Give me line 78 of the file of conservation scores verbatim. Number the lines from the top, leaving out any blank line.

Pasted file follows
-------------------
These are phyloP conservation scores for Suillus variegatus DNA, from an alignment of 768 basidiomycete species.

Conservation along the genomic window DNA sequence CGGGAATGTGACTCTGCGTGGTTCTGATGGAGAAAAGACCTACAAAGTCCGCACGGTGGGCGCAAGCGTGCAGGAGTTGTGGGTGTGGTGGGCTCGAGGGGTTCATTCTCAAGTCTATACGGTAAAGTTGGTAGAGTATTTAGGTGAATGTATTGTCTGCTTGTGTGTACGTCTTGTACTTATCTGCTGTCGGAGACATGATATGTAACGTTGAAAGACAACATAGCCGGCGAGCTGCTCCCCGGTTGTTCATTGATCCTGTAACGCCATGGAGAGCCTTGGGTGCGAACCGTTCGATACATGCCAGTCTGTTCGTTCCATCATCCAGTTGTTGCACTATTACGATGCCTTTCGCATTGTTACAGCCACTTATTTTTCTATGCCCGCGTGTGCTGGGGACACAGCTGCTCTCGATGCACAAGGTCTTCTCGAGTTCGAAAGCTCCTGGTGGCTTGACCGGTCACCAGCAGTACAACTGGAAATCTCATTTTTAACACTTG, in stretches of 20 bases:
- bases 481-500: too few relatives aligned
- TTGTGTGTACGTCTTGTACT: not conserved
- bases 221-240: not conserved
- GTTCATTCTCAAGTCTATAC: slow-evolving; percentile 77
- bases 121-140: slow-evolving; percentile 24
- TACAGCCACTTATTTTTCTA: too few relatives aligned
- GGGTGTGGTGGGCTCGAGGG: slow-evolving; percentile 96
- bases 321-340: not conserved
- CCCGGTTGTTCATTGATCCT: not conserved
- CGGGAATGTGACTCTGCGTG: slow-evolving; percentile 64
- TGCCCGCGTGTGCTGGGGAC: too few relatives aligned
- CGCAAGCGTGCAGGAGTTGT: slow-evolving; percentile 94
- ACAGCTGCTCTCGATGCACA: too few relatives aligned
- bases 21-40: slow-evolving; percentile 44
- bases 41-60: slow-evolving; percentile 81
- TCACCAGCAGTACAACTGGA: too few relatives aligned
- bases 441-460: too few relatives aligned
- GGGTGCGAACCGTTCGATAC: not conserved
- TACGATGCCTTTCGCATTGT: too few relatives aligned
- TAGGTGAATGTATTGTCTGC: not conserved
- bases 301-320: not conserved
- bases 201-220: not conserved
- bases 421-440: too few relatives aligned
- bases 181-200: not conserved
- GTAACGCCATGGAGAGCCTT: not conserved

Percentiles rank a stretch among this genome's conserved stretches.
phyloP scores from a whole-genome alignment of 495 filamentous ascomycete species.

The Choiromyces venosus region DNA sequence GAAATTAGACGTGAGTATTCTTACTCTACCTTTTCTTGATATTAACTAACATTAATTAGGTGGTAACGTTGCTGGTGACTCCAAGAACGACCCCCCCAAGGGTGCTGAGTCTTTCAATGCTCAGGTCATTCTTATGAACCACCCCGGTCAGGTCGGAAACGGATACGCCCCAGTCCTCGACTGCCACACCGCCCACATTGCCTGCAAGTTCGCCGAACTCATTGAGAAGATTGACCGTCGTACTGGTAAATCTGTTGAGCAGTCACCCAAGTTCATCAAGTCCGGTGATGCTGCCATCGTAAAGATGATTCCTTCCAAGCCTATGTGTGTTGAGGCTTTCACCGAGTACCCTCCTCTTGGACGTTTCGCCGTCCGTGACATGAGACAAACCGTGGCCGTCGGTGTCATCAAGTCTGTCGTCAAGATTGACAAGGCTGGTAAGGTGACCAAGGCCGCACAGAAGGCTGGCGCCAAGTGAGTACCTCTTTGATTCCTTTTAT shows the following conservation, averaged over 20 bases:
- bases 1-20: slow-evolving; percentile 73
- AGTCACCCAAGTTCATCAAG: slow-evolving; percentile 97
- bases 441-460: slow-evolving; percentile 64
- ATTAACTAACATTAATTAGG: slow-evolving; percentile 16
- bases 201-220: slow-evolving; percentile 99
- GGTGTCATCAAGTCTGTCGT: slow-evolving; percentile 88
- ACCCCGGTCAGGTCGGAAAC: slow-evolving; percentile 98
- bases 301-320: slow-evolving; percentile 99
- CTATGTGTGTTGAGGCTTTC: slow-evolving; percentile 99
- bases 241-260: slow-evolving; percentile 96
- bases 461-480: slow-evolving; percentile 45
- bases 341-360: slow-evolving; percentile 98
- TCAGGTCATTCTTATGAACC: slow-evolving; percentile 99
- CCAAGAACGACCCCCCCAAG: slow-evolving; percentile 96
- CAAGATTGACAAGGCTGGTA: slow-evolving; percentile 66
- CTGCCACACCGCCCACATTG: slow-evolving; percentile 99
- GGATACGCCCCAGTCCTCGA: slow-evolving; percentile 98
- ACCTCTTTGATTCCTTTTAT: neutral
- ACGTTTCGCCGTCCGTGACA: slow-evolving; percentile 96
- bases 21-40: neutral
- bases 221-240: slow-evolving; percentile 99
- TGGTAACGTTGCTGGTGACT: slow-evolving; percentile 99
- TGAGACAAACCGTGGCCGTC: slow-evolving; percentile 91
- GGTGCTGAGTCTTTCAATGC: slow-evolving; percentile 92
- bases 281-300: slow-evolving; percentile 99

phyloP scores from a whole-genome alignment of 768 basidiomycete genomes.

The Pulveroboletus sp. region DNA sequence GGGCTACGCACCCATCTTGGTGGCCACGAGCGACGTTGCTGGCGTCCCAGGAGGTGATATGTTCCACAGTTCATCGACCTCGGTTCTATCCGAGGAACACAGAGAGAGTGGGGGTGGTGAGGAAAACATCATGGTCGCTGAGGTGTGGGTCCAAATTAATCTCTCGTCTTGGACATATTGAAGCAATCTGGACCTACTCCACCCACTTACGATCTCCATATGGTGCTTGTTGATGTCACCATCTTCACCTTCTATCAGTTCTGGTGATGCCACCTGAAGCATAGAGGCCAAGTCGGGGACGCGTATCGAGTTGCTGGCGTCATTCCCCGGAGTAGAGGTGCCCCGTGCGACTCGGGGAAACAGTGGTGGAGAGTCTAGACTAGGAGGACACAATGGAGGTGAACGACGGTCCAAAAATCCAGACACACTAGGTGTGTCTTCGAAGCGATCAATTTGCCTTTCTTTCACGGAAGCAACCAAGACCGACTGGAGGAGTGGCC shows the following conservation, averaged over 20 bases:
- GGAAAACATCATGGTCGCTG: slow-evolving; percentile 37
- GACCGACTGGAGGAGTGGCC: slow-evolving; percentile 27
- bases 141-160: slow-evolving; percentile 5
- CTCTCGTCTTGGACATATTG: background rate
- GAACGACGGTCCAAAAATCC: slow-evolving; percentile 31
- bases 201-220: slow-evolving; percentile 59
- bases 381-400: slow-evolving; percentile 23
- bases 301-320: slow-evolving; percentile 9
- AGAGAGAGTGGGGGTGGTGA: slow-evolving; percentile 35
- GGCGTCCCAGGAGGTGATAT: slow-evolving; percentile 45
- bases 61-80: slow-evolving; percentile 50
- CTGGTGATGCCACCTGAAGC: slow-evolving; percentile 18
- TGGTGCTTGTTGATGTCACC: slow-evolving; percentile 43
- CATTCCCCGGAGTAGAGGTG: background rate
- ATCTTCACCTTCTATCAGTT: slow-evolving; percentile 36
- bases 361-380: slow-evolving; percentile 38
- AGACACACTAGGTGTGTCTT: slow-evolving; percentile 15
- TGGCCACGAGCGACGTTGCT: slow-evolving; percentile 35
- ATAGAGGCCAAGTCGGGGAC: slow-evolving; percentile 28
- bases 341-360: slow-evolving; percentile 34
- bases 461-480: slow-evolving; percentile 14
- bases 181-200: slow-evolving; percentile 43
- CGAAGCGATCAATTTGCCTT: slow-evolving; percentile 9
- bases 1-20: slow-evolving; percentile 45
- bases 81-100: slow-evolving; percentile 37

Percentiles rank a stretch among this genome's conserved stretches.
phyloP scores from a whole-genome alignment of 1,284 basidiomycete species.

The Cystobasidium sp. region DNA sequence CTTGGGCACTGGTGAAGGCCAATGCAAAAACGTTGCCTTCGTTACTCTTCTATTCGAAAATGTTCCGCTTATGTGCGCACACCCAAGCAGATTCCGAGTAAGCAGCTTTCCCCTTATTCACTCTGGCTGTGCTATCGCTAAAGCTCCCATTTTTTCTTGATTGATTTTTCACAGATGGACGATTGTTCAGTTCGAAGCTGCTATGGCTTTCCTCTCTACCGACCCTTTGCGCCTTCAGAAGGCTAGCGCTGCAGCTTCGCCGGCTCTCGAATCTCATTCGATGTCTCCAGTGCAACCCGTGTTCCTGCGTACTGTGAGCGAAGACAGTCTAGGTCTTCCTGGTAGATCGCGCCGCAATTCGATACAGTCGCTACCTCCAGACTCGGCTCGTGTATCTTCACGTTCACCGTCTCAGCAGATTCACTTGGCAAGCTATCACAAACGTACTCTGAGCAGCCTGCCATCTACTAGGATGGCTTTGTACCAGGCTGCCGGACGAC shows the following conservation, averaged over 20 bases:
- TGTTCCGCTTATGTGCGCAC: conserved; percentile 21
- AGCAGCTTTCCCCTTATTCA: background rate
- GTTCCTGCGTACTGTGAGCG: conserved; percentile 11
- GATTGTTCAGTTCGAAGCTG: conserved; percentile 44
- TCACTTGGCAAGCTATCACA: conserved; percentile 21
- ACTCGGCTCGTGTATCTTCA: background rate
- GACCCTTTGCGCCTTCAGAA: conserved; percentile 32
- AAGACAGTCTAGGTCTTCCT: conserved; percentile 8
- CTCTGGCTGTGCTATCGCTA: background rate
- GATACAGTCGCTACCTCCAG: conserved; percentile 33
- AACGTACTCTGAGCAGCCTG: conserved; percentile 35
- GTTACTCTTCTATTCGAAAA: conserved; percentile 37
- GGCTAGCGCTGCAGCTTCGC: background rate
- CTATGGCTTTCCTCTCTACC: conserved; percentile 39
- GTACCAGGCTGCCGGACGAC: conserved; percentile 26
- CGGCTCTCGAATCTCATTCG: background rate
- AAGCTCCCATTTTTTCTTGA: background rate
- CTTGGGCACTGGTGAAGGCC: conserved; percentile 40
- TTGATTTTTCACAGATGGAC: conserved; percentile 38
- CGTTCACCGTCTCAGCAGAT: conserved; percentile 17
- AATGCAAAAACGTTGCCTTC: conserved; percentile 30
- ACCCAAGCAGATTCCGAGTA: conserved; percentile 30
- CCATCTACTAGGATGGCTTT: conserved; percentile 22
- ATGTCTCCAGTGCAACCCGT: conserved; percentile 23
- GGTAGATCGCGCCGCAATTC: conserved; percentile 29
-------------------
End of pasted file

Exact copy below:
- bases 461-480: slow-evolving; percentile 14